Congratulations okonomiyaki (and Caleb), I can no longer avoid the issue of how to deal with real recipe failures. I have a few draft posts started discussing either individual recipe disappointments or complete failure across all tested recipes. However, I’ve put off posting them for a number of reasons: I feel guilty saying someone else’s hard work in developing a recipe was a flop. I worry the failure is in the chef (me) and not the recipe. Also – who wants to read a post about something that was a flop?
Unfortunately, the okonomiyaki (Japanese savory pancakes) from Clean Green Eats were a flop. I can say that because I made them last night and then tried a different recipe for okonomiyaki tonight to use as a comparison. The okonomiyaki from Clean Green Eats weren’t awful, or inedible, but I would be embarrassed to served them to anyone and I wound up throwing them away.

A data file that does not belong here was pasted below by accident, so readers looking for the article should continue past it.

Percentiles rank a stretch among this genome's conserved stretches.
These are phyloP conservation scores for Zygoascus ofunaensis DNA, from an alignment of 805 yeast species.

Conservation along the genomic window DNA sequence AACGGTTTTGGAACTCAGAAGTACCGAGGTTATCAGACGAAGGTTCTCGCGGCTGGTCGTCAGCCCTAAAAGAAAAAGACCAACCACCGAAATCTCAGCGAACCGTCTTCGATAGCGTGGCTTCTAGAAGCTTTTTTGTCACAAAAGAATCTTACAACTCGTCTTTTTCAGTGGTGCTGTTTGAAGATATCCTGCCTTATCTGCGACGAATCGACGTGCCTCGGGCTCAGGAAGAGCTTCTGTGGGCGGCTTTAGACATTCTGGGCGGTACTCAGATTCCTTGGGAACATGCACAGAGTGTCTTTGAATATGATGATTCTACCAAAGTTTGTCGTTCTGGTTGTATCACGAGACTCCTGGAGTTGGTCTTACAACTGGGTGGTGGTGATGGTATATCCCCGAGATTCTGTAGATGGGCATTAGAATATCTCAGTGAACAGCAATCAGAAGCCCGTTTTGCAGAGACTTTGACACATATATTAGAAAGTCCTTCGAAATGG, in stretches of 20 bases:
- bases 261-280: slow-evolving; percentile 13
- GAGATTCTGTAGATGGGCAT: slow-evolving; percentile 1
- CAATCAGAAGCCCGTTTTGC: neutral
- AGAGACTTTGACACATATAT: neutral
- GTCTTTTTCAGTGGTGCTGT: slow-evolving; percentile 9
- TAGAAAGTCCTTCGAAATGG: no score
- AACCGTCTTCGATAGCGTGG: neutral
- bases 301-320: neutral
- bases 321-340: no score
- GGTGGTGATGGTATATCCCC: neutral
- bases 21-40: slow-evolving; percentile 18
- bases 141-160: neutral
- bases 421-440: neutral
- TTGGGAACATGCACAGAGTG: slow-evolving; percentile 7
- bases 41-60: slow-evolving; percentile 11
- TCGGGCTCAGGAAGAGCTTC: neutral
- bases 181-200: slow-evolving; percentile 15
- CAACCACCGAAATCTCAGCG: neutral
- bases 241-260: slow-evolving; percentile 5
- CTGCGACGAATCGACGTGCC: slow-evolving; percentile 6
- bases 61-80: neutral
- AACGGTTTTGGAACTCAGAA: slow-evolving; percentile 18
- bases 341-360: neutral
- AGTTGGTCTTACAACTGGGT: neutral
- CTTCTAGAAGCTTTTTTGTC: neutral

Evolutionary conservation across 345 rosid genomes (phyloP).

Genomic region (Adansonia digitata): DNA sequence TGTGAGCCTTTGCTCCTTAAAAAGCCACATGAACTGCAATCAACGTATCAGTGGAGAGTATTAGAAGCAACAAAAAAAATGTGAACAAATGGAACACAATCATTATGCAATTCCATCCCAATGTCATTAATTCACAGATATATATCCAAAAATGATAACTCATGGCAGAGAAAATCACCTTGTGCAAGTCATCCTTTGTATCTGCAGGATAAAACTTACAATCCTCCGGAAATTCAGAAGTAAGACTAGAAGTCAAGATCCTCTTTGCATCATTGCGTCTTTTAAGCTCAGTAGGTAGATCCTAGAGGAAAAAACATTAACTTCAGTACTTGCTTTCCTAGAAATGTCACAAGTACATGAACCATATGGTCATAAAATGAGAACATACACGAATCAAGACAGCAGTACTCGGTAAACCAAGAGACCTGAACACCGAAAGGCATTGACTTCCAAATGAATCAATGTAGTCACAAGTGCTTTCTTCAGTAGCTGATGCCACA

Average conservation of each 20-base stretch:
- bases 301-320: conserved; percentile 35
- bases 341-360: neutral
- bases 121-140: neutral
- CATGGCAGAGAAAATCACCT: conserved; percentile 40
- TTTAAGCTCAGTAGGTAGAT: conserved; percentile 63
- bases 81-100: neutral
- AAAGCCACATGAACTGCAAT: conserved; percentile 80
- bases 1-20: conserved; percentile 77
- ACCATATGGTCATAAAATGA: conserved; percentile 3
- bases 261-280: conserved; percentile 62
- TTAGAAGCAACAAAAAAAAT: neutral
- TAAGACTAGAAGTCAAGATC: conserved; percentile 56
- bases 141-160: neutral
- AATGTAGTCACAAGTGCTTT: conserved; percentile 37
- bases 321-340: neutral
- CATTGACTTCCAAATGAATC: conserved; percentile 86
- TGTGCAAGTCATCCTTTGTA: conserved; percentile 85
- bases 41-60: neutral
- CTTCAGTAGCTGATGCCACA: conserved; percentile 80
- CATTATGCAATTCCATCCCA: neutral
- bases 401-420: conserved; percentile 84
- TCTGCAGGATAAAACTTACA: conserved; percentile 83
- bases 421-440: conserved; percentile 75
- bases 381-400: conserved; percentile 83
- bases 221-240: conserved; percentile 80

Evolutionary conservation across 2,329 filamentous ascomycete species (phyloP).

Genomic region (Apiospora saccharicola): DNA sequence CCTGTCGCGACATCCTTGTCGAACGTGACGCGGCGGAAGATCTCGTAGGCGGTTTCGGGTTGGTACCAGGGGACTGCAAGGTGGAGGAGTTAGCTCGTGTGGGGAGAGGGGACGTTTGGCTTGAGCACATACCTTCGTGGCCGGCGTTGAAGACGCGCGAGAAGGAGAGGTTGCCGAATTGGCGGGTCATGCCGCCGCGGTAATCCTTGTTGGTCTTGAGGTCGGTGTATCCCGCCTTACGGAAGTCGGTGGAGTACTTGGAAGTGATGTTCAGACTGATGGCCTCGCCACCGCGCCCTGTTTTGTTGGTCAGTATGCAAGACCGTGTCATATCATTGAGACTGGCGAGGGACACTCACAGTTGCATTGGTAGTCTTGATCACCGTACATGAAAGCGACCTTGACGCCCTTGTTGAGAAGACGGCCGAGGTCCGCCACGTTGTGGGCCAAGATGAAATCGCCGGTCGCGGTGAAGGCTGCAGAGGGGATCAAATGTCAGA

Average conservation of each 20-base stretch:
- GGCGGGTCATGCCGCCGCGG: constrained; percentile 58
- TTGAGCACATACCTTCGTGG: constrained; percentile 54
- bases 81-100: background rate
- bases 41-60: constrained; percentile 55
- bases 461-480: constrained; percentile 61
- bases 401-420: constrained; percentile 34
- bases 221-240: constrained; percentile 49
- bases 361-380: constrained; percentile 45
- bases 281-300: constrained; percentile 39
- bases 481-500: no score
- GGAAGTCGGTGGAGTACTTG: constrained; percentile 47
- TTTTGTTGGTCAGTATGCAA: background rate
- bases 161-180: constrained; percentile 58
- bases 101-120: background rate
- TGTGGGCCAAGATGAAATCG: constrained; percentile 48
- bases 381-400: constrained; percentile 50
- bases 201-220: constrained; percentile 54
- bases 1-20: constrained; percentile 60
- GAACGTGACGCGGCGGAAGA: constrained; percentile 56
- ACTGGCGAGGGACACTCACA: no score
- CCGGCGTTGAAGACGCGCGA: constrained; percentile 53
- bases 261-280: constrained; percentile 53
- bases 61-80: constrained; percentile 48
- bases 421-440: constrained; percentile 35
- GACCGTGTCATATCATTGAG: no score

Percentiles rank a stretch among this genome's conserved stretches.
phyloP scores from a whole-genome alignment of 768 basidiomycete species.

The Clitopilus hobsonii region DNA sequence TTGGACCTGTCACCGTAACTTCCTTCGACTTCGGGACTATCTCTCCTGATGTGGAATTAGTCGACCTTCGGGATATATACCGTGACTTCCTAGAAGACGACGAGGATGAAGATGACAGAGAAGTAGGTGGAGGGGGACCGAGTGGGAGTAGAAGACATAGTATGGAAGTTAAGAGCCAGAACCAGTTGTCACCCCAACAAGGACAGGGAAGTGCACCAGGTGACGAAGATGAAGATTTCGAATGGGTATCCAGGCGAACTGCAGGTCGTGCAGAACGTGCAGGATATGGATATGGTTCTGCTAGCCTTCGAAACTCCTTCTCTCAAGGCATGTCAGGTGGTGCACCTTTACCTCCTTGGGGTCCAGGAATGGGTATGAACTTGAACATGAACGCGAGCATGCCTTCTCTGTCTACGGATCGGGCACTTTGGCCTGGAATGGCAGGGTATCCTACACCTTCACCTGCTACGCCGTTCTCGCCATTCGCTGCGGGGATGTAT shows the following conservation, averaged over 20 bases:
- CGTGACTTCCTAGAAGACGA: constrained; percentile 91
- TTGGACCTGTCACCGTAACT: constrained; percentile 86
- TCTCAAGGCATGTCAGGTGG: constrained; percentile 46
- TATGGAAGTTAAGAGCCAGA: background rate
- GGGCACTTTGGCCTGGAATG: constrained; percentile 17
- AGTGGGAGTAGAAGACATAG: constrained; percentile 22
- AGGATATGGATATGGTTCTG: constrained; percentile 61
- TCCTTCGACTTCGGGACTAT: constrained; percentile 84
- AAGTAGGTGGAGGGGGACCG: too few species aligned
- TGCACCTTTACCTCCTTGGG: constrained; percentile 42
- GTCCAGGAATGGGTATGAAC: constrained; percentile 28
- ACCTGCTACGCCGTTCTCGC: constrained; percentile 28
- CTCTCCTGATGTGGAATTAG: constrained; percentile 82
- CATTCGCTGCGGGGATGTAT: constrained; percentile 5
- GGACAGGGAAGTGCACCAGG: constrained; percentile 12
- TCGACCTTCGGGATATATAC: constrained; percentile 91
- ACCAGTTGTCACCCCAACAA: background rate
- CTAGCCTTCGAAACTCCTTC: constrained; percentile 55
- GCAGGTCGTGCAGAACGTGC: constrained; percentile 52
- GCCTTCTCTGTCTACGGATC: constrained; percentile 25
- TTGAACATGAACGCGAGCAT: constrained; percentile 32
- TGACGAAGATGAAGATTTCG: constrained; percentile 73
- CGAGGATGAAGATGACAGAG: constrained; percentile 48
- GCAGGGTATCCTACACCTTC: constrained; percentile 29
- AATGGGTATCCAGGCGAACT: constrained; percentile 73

One problem with Candice Kumai’s okonomiyaki is the ratio of cabbage and scallion to batter. Compared to other okonomiyaki recipes, she uses about 1/8 the amount of cabbage, and 1/2 the amount of scallions. Strangely, she writes that the recipe is based on the okonomiyaki from the Hiroshima region, which are supposedly thicker, more substantial pancakes with more cabbage in them than the average okonomiyaki. Maybe there was an error in editing? She calls for 3/4 cup of chopped cabbage compared to the 8 cups packed, shredded cabbage other okonomiyaki recipes of equivalent scale require. Alternatively, one of the ways Hiroshima okonomiyaki stand apart from those of other regions is that they have layers. Candice’s recipe doesn’t specify any amount or weight for the “toppings” (which are really layers) she calls optional…Maybe if I had used a lot of cabbage and/or made more layers of the toppings, perhaps I would have liked these pancakes a lot more?The batter contains a whopping 3 tablespoons of (reduced-sodium) soy sauce for 6 servings, which is a huge amount of salt per pancake. That’s before adding the optional toppings like bacon or smoked fish. …there’s not nearly enough produce bulk in the recipe to balance that much sodium out, so I was left with uneven, lumpy cabbage pancakes that were overly salty and even more unappealing to look at than your average okonomiyaki. Mine turned out better once I used cooked egg as a layer, but they still weren’t worth remaking.If you’re in the market for making okonomiyaki, this standard version from Serious Eats was alright, but also imperfect – it took at least 10-15 more minutes of cooking with the heat on to be cooked through and it definitely needs at least one of the extras, like pickled ginger, to save it from being bland.I’ll have to keep experimenting – maybe by mixing the two techniques I can adapt this recipe and make some great Hiroshima-style okonomiyaki.